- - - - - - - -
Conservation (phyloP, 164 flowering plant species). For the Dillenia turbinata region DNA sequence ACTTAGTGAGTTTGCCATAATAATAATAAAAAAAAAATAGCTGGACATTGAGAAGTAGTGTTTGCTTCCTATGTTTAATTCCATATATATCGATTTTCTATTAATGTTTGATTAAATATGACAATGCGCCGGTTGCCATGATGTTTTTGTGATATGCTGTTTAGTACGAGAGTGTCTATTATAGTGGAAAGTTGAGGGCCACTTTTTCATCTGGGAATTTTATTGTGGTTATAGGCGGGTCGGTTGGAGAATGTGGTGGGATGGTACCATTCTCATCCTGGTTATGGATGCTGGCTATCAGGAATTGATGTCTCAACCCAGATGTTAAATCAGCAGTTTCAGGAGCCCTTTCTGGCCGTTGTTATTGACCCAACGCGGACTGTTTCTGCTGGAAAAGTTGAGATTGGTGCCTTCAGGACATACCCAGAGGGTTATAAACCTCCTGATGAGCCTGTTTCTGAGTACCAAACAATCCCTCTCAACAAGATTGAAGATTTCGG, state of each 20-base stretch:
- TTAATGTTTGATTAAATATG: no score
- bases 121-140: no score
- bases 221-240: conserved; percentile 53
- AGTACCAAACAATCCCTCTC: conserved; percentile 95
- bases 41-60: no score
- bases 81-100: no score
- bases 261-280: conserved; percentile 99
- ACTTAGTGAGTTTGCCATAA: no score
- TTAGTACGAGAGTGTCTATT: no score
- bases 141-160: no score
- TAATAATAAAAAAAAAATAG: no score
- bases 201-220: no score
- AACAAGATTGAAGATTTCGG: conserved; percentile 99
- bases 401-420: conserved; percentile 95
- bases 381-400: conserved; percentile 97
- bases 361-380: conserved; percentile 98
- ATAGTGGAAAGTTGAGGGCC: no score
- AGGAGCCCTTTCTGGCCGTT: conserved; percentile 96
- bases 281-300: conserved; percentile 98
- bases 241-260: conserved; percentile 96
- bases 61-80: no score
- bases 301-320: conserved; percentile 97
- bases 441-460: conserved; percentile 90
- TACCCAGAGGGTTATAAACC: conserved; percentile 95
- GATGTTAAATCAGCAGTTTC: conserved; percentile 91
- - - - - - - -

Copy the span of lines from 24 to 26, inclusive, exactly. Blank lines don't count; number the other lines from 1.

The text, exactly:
- bases 441-460: conserved; percentile 90
- TACCCAGAGGGTTATAAACC: conserved; percentile 95
- GATGTTAAATCAGCAGTTTC: conserved; percentile 91